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What is an adjustable rate mortgage?

 


Adjustable rate mortgages (often abbreviated as ARMs) are mortgages that have an adjustable interest rate and monthly payment. These amounts fluctuate with the current value of the market interest rates. They are linked to an economic index which decides the changes in the interest rates.


Adjustable rate mortgages often start with a very low rate. This is to entice the possible buyer into agreeing to a fixed rate mortgage. For many people this can be an advantage. However, if you choose this kind of mortgage, you have the risk that the rate will go up in the future.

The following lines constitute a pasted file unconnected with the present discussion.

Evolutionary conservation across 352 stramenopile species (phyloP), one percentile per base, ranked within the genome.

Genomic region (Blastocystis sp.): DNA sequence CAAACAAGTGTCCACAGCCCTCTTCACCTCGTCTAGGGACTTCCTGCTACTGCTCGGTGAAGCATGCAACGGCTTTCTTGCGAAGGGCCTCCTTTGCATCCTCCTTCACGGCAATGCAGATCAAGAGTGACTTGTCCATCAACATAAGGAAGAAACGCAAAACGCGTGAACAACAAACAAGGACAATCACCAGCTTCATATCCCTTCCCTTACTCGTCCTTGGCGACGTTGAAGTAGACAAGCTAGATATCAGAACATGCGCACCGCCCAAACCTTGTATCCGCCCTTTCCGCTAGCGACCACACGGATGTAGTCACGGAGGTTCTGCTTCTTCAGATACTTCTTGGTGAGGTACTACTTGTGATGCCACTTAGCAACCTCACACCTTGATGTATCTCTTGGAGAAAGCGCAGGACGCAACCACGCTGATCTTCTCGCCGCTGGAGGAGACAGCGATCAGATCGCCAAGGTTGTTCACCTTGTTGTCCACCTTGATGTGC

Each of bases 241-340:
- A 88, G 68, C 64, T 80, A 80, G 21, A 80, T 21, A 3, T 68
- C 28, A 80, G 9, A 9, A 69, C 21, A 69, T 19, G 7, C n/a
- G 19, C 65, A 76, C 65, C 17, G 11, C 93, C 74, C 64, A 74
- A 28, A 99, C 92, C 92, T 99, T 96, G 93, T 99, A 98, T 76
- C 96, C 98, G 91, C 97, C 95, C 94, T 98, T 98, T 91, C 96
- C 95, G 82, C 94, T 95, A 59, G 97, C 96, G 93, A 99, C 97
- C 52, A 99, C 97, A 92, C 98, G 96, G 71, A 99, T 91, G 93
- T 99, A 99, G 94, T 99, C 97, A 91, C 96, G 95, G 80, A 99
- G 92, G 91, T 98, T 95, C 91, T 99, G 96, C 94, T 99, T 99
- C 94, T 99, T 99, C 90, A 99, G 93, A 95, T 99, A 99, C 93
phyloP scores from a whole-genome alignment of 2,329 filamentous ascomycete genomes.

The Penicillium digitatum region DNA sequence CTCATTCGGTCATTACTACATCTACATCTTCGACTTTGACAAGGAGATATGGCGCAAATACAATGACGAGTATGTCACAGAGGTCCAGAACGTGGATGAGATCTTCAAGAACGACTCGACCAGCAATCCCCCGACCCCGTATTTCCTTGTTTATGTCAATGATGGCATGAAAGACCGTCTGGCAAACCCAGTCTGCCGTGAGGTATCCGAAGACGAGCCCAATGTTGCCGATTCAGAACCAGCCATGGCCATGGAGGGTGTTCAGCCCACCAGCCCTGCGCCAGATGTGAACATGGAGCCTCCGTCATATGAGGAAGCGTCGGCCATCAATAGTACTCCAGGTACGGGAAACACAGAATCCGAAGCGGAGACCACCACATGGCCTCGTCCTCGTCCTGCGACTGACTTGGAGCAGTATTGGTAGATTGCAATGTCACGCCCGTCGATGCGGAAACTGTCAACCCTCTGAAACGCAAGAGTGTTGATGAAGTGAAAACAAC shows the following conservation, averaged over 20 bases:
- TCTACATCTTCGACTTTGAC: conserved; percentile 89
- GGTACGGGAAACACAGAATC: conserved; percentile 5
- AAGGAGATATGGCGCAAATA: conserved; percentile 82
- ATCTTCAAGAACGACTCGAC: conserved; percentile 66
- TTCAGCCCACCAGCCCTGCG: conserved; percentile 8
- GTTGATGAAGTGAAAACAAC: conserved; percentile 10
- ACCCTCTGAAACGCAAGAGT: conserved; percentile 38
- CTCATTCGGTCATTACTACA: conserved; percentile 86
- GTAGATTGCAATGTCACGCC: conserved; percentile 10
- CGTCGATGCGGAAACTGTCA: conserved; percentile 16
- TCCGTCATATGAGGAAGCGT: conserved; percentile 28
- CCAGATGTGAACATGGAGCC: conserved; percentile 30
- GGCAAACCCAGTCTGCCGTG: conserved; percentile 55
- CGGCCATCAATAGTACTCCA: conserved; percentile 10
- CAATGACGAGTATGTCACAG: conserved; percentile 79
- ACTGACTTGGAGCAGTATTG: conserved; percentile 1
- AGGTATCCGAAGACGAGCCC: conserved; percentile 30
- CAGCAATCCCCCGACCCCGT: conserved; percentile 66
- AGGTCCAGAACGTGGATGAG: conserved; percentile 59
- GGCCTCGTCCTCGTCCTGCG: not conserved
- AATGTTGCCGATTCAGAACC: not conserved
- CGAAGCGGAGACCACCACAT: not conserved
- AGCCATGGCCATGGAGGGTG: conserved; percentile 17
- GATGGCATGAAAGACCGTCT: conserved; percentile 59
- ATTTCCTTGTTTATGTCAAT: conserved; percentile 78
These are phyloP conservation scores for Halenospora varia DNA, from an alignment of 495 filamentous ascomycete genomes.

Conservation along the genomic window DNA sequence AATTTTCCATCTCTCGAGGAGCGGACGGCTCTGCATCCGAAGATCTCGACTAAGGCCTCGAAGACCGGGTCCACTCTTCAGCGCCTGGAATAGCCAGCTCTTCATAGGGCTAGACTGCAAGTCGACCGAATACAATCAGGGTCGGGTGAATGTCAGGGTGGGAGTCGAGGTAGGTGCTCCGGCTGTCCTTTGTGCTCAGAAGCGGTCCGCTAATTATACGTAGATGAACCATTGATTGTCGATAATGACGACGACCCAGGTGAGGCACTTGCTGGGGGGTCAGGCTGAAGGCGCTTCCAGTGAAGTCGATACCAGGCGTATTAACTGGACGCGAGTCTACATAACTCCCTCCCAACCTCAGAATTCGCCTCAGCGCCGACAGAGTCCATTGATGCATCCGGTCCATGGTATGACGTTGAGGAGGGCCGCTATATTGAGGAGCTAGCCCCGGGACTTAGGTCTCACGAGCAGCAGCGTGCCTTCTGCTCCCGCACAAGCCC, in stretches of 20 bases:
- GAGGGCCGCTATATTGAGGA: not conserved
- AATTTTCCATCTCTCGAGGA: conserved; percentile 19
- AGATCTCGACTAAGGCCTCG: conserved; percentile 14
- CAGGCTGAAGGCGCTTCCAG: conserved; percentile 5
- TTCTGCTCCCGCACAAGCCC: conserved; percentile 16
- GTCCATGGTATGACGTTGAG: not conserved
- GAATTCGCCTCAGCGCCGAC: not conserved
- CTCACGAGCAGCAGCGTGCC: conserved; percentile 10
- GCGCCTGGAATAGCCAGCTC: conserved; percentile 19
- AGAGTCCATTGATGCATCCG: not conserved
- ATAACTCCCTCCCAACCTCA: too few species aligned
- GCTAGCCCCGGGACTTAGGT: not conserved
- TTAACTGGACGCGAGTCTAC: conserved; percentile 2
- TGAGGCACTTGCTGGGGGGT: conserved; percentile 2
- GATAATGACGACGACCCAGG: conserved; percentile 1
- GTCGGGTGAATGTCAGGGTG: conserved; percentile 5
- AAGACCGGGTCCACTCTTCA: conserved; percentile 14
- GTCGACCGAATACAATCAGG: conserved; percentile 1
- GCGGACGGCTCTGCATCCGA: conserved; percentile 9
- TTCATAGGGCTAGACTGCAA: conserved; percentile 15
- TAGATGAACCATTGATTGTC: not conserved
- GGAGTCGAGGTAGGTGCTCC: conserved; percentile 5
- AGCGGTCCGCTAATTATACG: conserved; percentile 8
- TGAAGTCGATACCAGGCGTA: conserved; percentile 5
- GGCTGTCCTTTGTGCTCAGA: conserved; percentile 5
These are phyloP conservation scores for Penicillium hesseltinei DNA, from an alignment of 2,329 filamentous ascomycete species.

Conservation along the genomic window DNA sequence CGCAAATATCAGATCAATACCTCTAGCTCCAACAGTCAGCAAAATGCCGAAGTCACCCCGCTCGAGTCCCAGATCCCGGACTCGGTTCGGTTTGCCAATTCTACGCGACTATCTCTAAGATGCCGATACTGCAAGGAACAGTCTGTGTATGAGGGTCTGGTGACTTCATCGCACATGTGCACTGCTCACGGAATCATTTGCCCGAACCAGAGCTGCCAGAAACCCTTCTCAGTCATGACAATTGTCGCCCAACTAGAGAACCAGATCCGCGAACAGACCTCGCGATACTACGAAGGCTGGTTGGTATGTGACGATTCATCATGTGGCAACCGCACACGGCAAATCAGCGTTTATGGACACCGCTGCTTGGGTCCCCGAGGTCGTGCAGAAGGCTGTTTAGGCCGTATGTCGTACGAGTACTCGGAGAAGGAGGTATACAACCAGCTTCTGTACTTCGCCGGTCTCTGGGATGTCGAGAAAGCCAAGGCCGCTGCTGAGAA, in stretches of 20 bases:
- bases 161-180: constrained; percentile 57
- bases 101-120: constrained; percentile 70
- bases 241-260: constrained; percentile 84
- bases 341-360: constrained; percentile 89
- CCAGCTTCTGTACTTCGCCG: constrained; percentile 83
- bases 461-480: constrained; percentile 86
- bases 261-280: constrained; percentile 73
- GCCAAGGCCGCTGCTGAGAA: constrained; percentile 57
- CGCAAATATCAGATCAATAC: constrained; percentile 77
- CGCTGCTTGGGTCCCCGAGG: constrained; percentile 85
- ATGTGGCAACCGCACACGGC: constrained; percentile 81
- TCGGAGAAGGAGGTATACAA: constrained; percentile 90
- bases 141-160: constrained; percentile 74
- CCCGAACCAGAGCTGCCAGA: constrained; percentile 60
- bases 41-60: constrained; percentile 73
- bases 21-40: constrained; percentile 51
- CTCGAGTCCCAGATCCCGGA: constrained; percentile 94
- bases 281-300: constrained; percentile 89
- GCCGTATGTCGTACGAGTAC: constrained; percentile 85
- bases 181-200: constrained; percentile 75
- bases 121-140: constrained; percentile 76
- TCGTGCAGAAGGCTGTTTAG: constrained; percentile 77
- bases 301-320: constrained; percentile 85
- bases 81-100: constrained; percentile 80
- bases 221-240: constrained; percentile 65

These mortgages start with an initial fixed-rate period. These can be short (a few months) or very long (years). The most popular kind now is the 5/1 ARM, which has a fixed rate for five years and is adjusted annually each year after. There are also interest-only ARMs, which require the buyer to only pay the interest for a certain amount of time.

Buyers have protection in the form of interest rate caps. This means that the interest rate won’t be able to rise above a certain amount.

To learn more about how to negotiate the terms of your adjustable rate mortgage,
click here.

 
 
 
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